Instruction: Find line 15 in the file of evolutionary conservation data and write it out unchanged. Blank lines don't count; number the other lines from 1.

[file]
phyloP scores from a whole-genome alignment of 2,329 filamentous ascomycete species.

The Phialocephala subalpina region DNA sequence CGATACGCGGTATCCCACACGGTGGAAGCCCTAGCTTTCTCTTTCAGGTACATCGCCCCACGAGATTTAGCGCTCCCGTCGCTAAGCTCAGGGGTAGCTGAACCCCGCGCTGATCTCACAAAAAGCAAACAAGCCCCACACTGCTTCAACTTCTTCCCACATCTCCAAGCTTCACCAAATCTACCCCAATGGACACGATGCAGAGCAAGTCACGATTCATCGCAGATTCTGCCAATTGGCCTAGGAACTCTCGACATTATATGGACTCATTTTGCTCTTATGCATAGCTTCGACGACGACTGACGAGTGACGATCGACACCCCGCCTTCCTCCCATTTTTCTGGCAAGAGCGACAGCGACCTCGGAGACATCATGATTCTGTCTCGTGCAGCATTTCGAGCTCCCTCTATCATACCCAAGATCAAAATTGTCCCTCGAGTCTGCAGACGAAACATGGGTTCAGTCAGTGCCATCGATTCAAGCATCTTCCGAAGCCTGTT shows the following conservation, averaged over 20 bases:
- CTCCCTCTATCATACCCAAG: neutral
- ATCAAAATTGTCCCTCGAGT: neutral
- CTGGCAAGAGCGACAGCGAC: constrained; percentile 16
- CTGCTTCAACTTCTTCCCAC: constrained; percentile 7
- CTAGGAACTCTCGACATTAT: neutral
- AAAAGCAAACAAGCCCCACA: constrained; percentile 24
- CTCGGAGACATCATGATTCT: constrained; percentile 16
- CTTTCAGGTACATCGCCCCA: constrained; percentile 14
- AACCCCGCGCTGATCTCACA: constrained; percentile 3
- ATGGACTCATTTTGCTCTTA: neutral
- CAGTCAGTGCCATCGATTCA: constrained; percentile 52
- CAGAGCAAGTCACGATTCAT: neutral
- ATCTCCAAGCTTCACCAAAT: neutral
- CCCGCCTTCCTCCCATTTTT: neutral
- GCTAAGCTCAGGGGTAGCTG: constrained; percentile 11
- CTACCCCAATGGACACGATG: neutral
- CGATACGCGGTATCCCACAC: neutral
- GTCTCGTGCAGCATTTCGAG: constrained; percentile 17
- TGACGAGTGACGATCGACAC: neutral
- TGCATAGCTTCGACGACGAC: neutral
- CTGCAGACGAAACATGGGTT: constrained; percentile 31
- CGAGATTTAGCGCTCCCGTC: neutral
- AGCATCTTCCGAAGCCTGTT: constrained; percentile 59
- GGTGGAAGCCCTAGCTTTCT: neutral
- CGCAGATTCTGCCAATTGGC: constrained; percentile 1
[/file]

- ATCTCCAAGCTTCACCAAAT: neutral